For quite some time I've been working on my open 3D game engine, to learn how this stuff works. You can see the full codebase relating to my problem here on GitHub.

I'm using an OpenGL 3.3 Core Profile Context on Mac OS X 10.10.3 and a GeForce GTX 760, if this matters.

Everything seems to work fine when submitting my vertices and MVP matrix to the Pipeline. But at two different points I try to transform vertices on my CPU, which leads to problems.

To simplify rendering the debug bounding boxes in a single frame, I transform the vertices by their MVP matrix and later submit them all to OpenGL with an identity matrix as transformation matrix:

for (auto& c : corner) {
    glm::vec4 t = VP * glm::vec4(c, 1.0f);
    vertices.emplace_back(glm::vec3(t) / t.w);
// ...
Shader::drawGL(vertices, colorsLine, indicesLine, glm::mat4(1.0f), gl::GL_LINES);

Most of the time, this seems to work fine. But when some vertices of a bounding box lie behind the camera, they will be "mirrored" and extend into empty space, as you can see in this screenshot:

Something similar happens with my portal based rendering approach, as described in Portals and Mirrors: Simple, Fast Evaluation of Potentially Visible Sets. Basically, I'm looking for a visible portal, and then for more portals that are visible through the already found portal. The relevant code:

for (int c = 0; c < 4; c++) {
    glm::vec3 port = portal.getVertex(c);
    glm::vec4 result = VP * glm::vec4(port, 1.0f);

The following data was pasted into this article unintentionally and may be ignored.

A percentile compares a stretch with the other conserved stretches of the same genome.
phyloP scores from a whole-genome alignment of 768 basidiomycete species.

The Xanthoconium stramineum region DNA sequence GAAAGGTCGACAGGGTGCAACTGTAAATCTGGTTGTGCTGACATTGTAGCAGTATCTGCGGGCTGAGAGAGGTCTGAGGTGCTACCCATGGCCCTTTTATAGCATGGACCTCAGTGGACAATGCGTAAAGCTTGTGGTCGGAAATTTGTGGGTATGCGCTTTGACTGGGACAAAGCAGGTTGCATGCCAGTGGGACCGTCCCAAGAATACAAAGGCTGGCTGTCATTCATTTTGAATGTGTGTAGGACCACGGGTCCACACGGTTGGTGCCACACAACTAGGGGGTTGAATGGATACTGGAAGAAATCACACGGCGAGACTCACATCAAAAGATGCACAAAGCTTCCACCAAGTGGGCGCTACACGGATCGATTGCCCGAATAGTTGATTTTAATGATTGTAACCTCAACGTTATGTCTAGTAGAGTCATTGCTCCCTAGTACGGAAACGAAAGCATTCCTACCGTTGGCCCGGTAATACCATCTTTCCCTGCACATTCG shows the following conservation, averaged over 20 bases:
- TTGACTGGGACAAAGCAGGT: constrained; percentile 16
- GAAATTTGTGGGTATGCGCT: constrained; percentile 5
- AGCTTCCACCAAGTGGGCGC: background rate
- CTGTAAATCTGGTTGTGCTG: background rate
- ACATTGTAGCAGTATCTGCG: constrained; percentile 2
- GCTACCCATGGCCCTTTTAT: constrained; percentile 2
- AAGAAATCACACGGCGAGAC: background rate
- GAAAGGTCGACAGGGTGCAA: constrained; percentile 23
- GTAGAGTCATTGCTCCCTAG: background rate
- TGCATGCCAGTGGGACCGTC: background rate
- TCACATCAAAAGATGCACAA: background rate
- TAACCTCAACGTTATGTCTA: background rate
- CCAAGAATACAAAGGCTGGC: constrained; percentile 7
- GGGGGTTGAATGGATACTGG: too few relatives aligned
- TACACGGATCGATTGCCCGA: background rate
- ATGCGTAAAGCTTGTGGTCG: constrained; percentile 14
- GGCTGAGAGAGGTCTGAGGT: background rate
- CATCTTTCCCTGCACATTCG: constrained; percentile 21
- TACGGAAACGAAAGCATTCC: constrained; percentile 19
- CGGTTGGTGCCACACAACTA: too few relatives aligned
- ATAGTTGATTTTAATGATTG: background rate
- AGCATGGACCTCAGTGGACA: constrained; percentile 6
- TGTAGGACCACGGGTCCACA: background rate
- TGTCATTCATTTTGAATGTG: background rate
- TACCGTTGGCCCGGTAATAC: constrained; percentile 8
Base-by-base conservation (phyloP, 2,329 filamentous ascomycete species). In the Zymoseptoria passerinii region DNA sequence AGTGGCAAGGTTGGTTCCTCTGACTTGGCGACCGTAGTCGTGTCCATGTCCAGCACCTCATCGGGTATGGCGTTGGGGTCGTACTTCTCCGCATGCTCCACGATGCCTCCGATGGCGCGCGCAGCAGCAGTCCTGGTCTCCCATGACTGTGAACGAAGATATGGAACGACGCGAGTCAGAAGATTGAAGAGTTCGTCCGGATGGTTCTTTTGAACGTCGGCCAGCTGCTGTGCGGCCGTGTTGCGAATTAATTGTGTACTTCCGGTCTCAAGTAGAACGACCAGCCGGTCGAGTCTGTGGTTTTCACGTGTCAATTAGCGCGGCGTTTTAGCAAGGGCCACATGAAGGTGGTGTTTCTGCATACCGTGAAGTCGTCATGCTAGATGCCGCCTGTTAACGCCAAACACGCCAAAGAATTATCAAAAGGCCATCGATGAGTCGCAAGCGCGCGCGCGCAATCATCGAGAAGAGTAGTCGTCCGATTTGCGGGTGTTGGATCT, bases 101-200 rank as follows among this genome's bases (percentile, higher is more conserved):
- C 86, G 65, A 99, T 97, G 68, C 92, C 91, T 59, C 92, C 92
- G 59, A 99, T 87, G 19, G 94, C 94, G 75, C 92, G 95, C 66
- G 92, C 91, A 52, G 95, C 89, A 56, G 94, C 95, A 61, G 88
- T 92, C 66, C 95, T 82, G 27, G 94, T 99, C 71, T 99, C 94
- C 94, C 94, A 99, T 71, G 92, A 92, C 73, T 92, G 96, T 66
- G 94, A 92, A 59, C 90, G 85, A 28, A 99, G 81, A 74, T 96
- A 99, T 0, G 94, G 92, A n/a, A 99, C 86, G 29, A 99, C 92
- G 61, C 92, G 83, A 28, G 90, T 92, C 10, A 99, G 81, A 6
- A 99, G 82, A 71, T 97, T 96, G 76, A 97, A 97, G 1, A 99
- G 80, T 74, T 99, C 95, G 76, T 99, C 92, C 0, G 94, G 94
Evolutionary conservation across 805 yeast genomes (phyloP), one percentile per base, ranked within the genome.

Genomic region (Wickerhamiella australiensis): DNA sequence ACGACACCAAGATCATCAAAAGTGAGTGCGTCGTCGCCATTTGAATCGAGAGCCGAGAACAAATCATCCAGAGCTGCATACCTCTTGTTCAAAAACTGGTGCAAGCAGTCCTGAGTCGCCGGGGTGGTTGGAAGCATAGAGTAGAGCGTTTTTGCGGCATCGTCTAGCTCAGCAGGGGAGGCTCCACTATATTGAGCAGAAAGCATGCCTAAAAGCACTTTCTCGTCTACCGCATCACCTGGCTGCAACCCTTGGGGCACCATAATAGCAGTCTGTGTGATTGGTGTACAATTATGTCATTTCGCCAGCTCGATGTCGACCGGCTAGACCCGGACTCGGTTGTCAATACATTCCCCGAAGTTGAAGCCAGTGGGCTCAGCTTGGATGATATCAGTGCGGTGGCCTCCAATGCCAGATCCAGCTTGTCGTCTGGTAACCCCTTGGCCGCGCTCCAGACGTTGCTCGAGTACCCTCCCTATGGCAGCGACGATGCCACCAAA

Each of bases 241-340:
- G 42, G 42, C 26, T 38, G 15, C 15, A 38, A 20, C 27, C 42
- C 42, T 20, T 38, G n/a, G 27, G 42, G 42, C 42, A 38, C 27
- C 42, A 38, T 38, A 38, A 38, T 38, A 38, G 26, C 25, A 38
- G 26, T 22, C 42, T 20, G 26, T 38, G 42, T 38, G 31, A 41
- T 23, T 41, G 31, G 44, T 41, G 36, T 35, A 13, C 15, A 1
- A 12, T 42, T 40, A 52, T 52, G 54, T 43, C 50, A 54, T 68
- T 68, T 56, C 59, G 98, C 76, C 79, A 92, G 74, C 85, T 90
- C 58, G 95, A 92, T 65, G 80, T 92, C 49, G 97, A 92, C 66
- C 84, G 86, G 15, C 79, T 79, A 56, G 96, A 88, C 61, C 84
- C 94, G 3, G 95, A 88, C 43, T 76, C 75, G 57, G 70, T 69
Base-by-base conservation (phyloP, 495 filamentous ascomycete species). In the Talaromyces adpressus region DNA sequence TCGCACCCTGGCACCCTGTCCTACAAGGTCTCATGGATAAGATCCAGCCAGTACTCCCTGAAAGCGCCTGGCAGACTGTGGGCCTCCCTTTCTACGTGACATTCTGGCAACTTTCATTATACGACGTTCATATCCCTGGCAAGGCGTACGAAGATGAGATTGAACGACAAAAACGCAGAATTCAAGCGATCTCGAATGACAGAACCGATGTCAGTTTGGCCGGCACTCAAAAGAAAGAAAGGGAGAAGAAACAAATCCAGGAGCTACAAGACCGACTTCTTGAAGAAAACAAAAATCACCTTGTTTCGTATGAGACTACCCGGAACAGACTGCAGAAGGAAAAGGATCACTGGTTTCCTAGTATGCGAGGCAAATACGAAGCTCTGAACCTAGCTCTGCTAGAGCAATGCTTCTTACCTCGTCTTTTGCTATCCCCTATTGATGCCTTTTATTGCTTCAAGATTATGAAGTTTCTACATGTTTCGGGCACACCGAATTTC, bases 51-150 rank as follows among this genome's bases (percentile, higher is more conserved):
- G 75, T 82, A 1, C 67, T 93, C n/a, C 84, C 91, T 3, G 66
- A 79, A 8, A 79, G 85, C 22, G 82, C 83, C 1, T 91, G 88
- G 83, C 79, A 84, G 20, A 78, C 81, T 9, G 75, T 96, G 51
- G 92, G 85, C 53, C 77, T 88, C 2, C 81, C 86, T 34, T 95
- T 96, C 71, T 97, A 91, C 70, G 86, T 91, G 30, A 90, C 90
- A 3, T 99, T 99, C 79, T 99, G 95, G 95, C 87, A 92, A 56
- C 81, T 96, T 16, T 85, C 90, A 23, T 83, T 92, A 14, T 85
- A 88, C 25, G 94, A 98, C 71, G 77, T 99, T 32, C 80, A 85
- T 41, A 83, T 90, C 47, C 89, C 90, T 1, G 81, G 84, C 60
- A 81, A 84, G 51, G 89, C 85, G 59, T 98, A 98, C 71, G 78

glm::vec3 vert = glm::vec3(result) / result.w;
    // ...

This basically works as expected, as you can see in the following screenshot:

However, as before, there is a problem with vertices behind the camera. I would expect the transformed vertices Z axis to be in the range [0;1] and vertices behind the camera should be outside of that range. What I'm really seeing, however, is that the Z part is always 1, as you can see in this screenshot (the first line is the world vector, the second is the vector multiplied with the matrix, the third is the multiplied vector divided by w):

To give you the full picture, this is how I create my projection matrix:

projection = glm::perspective(45.0f, size.x / size.y, 0.1f, 75000.0f);

And my view matrix is created using the quaternion of my camera:

glm::mat4 translate = glm::translate(glm::mat4(1.0f), pos);
glm::mat4 rotate = glm::toMat4(quaternion);
view = glm::inverse(translate * rotate);

According to every description I've read of the OpenGL transformation pipeline, I've done everything to have my world coordinates now in clipping space. But, looking at the Z axis, this seems to be false. I'm sure I'm missing something obvious with my math here.

Please help me out :)

Best Regards, Thomas

PS: English is not my native language, please excuse any mistakes.


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